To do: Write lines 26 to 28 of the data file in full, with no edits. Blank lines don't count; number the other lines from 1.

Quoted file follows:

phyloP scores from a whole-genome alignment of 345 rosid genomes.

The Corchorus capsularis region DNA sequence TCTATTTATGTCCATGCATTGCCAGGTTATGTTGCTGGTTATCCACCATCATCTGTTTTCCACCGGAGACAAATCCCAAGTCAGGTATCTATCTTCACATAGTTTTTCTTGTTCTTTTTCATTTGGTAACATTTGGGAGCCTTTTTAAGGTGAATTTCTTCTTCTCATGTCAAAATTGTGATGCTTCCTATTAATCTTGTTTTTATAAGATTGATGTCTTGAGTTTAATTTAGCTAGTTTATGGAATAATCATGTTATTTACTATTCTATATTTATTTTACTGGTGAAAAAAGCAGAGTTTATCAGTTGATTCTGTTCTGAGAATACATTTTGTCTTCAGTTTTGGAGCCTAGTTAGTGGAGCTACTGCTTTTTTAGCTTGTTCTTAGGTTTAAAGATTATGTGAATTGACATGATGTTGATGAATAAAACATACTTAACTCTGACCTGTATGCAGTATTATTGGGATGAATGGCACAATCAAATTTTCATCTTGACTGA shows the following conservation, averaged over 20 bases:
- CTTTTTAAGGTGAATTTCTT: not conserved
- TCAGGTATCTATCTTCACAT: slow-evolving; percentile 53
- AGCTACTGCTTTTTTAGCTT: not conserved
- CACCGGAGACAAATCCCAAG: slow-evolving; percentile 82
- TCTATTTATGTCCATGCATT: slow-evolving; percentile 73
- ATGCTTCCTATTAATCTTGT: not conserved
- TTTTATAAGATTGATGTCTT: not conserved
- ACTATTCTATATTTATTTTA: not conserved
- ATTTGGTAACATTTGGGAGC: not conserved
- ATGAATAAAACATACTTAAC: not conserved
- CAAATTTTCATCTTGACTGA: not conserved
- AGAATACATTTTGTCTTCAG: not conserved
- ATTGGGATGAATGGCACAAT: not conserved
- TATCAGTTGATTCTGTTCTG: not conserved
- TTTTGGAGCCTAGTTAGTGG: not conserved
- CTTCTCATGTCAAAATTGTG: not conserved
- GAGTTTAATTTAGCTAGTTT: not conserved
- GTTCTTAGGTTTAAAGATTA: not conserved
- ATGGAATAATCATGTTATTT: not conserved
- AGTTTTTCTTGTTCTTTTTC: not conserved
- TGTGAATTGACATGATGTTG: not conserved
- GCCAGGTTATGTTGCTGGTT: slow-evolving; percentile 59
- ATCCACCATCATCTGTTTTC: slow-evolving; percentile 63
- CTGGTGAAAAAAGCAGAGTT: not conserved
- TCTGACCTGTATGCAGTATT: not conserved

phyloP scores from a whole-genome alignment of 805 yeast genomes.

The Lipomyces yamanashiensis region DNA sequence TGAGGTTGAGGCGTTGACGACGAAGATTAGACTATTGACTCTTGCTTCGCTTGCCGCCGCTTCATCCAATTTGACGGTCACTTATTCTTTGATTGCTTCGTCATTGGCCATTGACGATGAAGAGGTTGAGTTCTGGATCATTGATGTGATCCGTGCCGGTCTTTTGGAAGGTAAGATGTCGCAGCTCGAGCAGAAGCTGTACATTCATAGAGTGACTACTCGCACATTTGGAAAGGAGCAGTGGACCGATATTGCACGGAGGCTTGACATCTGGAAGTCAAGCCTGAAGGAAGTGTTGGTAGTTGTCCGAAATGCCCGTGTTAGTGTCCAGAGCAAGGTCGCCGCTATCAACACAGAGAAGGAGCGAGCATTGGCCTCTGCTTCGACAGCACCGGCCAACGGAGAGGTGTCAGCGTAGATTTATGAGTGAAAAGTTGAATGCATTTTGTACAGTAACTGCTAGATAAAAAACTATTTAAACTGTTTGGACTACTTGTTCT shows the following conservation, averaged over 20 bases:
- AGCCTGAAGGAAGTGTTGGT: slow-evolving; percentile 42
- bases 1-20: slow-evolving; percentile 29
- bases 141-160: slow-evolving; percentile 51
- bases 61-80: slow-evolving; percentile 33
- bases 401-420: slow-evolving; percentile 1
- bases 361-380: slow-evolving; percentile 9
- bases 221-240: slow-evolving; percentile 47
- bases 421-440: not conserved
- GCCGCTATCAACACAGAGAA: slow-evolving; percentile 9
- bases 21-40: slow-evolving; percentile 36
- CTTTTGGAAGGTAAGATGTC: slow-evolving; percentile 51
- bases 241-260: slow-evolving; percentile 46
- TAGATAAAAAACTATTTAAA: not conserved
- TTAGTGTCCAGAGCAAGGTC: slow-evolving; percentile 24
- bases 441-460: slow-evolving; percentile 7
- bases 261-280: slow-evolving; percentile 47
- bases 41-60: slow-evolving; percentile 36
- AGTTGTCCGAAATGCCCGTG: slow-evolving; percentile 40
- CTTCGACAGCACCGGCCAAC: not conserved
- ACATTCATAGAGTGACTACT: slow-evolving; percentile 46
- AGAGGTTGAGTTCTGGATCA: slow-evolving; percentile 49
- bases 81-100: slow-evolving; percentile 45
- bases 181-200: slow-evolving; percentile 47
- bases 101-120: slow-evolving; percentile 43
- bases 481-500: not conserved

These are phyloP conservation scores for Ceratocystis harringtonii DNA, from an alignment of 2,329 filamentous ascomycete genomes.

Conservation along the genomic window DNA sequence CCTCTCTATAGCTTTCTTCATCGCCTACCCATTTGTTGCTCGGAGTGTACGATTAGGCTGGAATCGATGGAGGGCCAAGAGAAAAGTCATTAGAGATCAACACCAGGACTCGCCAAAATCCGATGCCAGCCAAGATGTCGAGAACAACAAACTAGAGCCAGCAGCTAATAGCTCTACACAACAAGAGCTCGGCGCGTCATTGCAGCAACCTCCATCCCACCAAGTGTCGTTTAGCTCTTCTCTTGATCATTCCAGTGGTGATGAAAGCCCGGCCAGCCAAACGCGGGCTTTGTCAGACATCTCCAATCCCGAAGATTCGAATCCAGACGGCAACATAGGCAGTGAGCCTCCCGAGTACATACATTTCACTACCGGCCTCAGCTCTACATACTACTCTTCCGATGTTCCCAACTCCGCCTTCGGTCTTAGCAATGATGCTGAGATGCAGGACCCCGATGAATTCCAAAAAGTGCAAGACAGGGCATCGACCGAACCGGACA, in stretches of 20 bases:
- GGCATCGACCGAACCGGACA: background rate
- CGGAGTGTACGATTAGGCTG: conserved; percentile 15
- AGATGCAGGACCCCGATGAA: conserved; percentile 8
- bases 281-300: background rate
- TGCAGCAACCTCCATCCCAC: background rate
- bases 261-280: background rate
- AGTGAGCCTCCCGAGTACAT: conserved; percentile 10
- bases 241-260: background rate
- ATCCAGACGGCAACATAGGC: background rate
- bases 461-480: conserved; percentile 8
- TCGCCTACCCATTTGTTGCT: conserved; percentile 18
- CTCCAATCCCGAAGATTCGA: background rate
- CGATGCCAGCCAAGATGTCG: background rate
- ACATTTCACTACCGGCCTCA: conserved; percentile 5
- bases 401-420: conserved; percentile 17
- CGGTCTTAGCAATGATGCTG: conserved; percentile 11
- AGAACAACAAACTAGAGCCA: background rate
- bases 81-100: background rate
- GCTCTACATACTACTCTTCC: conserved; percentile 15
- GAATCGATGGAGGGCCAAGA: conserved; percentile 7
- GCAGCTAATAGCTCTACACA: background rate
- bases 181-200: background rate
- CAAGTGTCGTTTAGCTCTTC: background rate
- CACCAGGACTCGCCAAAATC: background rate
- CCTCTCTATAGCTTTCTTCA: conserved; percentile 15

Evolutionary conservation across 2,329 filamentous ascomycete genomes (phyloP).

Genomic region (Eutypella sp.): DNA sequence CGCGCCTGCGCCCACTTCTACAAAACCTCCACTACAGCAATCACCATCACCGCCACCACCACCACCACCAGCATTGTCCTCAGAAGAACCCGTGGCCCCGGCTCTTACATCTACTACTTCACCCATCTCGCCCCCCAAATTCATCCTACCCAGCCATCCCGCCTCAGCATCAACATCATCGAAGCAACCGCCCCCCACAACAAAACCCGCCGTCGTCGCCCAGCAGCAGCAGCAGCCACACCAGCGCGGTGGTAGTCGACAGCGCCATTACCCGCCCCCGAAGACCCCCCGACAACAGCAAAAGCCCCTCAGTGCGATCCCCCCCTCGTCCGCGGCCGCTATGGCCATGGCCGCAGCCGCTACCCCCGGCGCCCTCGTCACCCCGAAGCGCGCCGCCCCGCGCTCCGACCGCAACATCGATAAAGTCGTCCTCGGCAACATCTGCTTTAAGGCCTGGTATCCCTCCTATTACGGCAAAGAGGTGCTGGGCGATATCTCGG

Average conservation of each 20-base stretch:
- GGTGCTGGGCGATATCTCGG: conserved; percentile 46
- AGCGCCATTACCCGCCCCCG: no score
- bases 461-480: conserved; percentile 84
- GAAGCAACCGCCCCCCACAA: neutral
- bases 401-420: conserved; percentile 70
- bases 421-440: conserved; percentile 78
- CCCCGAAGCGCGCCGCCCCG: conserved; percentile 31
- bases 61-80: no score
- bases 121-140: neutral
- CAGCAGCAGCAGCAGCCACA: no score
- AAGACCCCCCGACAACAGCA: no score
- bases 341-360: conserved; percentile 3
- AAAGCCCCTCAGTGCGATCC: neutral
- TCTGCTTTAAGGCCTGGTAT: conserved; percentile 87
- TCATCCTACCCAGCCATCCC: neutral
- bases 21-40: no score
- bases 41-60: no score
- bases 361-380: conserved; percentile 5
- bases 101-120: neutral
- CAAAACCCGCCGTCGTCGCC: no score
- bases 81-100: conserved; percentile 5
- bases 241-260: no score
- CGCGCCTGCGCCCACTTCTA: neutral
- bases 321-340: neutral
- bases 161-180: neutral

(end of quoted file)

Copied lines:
- CTGGTGAAAAAAGCAGAGTT: not conserved
- TCTGACCTGTATGCAGTATT: not conserved

phyloP scores from a whole-genome alignment of 805 yeast genomes.